Schizofrantic Kung Fu (Hong Kong, 1986)

July 3, 2012

Schizofrantic Kung Fu was released by a small Hong Kong distribution company named Genuine Kung Films. From the brochure taped to one of the canisters, it appears that they had the rights to no fewer than 11 films starring Burce Lee. The odd spelling is so consistent that I have to assume that it is “correct”. The description of Schizofrantic Kung Fu therein is “Burce Lee is master of schizofrenic marital art. Watch him tear enemys in two with power of split brain!” While enthusiastic, that’s not entirely accurate.

The film is dubbed into English, but none of the voice actors are credited. There are titles and credits, but none of us read Chinese. Well, there was Sen, but his internship ended before this movie was cataloged… Additionally, the movie begins and ends abruptly, leading to speculation around the coffee machine that the legitimate ownership of the film has been removed.

The story begins with Lee (whom I can only assume is Burce Lee) performing minor street cons, stealing fruit from vendors and getting strangers to quarrel so he can pick their pockets. Then he goes to a posh inn and changes into expensive garments. He goes to the governor’s palace for a formal dinner, where he is introduced as “the government agent”. Apparently there has been some difficulty from rebels in the area.

I should mention here that the time period for this plot is anybody’s guess. It’s some time before the British came to the area, but the emperor is never named and the rebels are never identified. Perhaps there’s a hint in the set dressings, but the production values were similar to those of a high school play so I’m guessing they just used whatever they had access to.

At any rate, Lee is tasked with either destroying the rebels or simply looking into the situation. The governor simply states “These rebels. They are real trouble.” Then Lee nods and remarks “I will see about that.” Then there’s a martial arts demonstration, and while two men are dueling with javelins they lunge toward the governor. Lee leaps into action, taking the javelins from the assassins and thrashing them. The governor demands that they be killed, but Lee overrules him and has them locked up for questioning.

Later that night Lee breaks into the cell of the assassins and sets them free. He’s wearing garb similar to theirs, and they accept him without question. The three of them race across the rooftops. Guards pursue, there’s a brief fight that’s hard to make out, and Lee escapes with the assassins. This is the last we see of the assassins and the entire rebellion plot is never mentioned again.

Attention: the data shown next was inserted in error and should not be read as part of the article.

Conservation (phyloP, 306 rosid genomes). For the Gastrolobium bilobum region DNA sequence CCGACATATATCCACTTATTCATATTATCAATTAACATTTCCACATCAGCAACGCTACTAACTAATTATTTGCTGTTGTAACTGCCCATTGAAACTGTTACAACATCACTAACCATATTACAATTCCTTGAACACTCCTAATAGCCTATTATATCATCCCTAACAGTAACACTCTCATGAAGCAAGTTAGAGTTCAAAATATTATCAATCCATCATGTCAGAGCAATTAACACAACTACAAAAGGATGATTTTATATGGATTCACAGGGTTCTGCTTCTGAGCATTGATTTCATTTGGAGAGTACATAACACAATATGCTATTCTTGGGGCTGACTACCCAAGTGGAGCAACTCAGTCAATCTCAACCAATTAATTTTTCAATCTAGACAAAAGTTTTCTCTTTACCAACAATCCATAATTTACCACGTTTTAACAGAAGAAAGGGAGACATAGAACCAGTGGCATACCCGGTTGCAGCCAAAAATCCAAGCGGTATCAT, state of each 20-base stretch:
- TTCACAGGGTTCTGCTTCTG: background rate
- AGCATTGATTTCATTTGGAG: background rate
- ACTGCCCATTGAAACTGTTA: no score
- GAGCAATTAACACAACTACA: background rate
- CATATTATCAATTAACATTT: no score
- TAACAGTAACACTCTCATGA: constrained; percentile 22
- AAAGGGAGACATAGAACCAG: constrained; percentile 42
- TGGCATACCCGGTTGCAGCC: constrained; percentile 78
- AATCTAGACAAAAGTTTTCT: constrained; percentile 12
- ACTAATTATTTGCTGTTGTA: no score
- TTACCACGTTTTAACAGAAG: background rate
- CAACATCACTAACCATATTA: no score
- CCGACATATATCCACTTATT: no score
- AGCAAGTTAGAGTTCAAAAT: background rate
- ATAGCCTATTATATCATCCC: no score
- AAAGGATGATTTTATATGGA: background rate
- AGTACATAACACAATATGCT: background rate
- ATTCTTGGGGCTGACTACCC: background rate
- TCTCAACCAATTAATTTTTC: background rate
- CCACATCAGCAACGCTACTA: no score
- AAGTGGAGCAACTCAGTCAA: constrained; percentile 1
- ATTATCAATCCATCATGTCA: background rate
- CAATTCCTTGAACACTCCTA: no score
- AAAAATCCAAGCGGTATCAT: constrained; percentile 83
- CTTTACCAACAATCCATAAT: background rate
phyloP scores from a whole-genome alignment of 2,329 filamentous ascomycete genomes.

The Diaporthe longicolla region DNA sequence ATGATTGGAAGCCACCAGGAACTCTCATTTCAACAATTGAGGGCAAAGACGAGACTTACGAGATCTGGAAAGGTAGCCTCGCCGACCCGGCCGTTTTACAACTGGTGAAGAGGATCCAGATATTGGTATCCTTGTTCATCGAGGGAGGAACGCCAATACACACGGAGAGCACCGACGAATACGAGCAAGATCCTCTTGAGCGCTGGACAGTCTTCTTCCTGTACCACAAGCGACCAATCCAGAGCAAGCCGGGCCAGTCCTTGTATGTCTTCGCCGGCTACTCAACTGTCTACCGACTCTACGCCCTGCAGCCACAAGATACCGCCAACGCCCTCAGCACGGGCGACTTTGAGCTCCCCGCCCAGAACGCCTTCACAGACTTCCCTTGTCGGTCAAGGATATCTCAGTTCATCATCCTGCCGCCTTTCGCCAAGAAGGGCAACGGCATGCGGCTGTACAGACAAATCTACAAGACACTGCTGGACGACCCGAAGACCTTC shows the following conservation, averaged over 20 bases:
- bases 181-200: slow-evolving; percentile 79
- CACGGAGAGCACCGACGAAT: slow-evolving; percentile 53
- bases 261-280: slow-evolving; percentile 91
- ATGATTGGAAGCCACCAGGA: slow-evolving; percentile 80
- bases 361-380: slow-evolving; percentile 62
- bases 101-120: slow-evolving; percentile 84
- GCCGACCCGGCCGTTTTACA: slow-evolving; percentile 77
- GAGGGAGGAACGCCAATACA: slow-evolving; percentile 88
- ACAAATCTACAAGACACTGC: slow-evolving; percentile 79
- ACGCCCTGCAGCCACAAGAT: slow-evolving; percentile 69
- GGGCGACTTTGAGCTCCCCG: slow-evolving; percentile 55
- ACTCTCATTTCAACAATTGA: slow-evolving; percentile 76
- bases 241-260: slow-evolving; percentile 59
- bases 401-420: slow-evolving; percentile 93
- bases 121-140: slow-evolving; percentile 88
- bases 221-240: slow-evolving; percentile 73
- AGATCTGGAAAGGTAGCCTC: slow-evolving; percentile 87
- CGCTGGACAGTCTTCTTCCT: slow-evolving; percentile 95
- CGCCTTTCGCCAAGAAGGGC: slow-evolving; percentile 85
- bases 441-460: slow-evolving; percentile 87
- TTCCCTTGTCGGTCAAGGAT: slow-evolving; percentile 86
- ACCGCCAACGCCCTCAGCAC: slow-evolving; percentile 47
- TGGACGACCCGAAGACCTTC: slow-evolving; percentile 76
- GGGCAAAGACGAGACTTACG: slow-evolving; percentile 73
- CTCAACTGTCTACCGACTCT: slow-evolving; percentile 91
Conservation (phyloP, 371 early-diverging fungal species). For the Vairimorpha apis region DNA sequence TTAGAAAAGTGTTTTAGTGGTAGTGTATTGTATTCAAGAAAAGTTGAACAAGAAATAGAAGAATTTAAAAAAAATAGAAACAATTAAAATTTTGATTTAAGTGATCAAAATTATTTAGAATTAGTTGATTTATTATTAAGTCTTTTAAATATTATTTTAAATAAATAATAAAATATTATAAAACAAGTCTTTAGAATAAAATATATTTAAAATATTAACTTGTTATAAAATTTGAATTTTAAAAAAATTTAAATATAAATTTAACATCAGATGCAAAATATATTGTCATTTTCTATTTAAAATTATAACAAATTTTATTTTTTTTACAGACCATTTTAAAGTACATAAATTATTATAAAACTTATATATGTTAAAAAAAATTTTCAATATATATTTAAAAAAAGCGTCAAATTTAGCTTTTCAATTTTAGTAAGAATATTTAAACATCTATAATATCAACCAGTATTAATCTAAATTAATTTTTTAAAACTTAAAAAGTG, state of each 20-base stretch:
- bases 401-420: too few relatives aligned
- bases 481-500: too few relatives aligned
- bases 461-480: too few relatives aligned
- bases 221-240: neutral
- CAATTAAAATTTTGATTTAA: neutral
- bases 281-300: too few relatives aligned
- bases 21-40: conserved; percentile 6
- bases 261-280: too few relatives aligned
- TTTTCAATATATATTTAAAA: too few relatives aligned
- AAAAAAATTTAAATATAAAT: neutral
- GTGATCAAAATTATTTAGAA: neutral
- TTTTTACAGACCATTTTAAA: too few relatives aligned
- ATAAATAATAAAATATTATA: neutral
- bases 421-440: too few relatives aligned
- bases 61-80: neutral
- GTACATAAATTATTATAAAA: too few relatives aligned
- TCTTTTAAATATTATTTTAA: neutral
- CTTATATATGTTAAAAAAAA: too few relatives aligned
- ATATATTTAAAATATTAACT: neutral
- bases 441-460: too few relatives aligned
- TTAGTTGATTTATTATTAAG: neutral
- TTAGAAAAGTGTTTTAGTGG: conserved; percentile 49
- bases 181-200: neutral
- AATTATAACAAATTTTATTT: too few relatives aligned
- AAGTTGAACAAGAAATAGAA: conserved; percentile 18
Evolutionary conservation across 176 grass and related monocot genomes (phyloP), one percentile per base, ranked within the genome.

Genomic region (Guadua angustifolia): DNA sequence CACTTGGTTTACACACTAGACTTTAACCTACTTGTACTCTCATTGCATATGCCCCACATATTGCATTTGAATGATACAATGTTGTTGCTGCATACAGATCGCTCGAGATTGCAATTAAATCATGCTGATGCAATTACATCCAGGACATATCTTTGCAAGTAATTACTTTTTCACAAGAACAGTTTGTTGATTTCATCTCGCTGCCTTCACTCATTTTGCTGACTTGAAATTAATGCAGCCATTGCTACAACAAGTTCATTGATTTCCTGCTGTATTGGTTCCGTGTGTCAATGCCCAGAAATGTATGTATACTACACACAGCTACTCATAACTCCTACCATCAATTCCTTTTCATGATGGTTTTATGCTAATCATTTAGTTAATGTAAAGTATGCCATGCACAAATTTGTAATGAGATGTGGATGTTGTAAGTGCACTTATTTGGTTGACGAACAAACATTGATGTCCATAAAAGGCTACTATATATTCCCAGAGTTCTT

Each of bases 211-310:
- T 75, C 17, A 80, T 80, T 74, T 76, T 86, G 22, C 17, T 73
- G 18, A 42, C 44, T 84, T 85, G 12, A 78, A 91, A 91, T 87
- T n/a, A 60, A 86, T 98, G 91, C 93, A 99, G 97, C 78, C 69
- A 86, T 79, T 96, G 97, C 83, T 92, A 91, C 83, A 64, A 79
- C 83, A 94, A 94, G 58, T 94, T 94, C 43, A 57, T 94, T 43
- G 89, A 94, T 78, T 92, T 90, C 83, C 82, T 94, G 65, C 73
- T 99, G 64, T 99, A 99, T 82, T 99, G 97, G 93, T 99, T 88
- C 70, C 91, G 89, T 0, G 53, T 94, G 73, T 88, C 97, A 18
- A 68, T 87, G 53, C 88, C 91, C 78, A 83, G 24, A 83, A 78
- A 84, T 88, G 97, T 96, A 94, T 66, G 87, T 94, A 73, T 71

Lee next wanders through a forest. He now wears a monk’s robe and a vest that appears to be made of quilted foil. He meets a hunter that’s leading another man by the leash. The man has patches of fur stuck to his hat, and his nose is painted black. Lee asks the hunter what’s going on, and he is informed that this is the hunter’s dog. That the man is an actual canine is never questioned. Instead, Lee engages in a ridiculous set of challenges to prove himself superior to the “dog”. After proving himself better at pointing, fetching and serving tea (!), Lee concludes that he is now the owner of the dog-man and chases the hunter away.

There follows a long stretch in which the movie seems to settle on a plot of sorts. Lee and dog-man wander through the forest, meeting a variety of people along the way. Each one is asked about his business and explains how what he does is a benefit to society. As each one talks, Lee and dog-man are shown performing the labor described. There’s a lot of clowning around during this section of the movie, but it’s pretty dreary stuff.

At long last, Lee (inexplicably on his own) arrives at a hidden city. He again seems to be a beggar, and he gawks at street performances and steals produce. It isn’t long (in movie time) before he’s brought before the governor. The governor tells Lee (even while other actors are apparently delivering lines) that he has committed serious crimes against the Lost City of Zin and must face death at the hands of the Executor. That’s with the stress on the second syllable, as in “executor of the estate”. The Executor is a large man with a black hood and two fake arms anchored on his back. The fake arms are also attached with a line to his wrists, so that they sort of move while he throws punches and blocks.

Here, at long last, the special kung-fu promised by the marketing material makes an appearance — kind of. Lee the beggar freezes and a broad cartoon outline appears around him. There’s a tinkling sound mixed with what might be a distorted hair dryer, and then the scene changes. The Lee outline is super-imposed onto a sandy “outdoor” set. Lee pops into frame, not quite in the same pose and wearing only a pair of white pants.

The fight between Lee and the Executor is intercut with clips of shirtless Lee fighting the same mob over and again. Eventually, the Executor falls, but the film ends suddenly on more footage of Lee fighting the endless stream of four or five martial artists.

Kung Fu films containing clips from other movies are common enough. What’s baffling about this one is that the only attempt to join the material is the bit with the outline of Burce Lee. It’s possible that some small part of this movie had been shot as a new Burce Lee vehicle, and that it wasn’t finished for whatever reason. I suppose we’ll never know unless the remaining Burce Lee films are discovered somewhere in the archive.

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